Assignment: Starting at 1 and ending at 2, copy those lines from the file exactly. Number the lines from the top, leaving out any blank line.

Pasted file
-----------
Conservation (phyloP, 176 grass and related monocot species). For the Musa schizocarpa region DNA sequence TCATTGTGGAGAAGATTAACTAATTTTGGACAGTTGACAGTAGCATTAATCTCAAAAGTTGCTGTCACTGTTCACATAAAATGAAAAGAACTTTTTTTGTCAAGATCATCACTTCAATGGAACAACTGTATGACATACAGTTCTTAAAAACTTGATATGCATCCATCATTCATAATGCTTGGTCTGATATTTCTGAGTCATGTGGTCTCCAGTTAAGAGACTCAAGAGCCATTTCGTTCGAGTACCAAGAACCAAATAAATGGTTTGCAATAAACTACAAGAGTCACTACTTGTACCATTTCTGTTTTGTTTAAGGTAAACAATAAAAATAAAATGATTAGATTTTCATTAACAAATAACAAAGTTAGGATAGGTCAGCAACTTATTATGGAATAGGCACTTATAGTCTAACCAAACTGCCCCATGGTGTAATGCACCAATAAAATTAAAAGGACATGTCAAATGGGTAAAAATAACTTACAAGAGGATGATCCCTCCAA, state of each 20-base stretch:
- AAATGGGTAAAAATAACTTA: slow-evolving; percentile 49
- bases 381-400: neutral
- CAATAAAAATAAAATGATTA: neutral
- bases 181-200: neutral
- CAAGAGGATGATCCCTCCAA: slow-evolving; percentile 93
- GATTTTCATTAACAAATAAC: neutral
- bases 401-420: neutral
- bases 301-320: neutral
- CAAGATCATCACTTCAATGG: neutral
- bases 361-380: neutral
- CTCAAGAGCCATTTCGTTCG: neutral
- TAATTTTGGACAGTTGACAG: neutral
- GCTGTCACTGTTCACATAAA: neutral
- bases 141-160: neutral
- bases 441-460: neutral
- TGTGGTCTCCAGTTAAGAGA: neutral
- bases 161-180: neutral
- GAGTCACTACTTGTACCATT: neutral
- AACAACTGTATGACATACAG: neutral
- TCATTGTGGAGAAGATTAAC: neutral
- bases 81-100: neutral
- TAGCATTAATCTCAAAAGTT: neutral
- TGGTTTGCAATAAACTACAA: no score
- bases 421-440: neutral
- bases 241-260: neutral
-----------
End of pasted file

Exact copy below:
Conservation (phyloP, 176 grass and related monocot species). For the Musa schizocarpa region DNA sequence TCATTGTGGAGAAGATTAACTAATTTTGGACAGTTGACAGTAGCATTAATCTCAAAAGTTGCTGTCACTGTTCACATAAAATGAAAAGAACTTTTTTTGTCAAGATCATCACTTCAATGGAACAACTGTATGACATACAGTTCTTAAAAACTTGATATGCATCCATCATTCATAATGCTTGGTCTGATATTTCTGAGTCATGTGGTCTCCAGTTAAGAGACTCAAGAGCCATTTCGTTCGAGTACCAAGAACCAAATAAATGGTTTGCAATAAACTACAAGAGTCACTACTTGTACCATTTCTGTTTTGTTTAAGGTAAACAATAAAAATAAAATGATTAGATTTTCATTAACAAATAACAAAGTTAGGATAGGTCAGCAACTTATTATGGAATAGGCACTTATAGTCTAACCAAACTGCCCCATGGTGTAATGCACCAATAAAATTAAAAGGACATGTCAAATGGGTAAAAATAACTTACAAGAGGATGATCCCTCCAA, state of each 20-base stretch:
- AAATGGGTAAAAATAACTTA: slow-evolving; percentile 49